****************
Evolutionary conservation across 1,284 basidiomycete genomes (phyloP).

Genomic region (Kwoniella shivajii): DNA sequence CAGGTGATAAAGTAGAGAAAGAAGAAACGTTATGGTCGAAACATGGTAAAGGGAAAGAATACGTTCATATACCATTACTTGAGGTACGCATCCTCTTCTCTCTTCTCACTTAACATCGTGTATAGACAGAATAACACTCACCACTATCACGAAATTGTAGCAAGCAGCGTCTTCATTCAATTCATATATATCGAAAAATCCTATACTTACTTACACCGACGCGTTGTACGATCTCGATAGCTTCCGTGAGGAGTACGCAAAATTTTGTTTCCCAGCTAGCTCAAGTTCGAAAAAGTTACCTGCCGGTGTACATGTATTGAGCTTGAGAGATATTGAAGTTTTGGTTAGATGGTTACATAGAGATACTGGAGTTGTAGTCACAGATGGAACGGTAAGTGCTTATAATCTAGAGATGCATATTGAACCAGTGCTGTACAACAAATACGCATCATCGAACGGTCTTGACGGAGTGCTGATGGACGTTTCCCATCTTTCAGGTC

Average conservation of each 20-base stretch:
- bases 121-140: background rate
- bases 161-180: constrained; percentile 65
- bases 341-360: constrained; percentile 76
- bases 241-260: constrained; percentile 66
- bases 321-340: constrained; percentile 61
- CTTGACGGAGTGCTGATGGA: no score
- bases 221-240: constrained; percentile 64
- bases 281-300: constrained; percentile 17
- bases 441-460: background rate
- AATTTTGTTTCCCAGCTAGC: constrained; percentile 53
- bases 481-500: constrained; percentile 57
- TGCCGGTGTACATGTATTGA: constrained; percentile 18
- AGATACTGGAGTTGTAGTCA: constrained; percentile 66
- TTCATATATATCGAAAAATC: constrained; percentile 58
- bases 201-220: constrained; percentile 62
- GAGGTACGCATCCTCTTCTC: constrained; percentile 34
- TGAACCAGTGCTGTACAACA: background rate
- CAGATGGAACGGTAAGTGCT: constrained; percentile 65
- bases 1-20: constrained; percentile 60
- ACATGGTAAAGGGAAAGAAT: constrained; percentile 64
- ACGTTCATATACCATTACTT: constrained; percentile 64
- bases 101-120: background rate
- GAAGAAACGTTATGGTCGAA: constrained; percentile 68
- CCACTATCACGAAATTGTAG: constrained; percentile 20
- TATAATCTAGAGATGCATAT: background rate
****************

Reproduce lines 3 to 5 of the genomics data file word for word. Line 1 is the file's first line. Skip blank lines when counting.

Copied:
Average conservation of each 20-base stretch:
- bases 121-140: background rate
- bases 161-180: constrained; percentile 65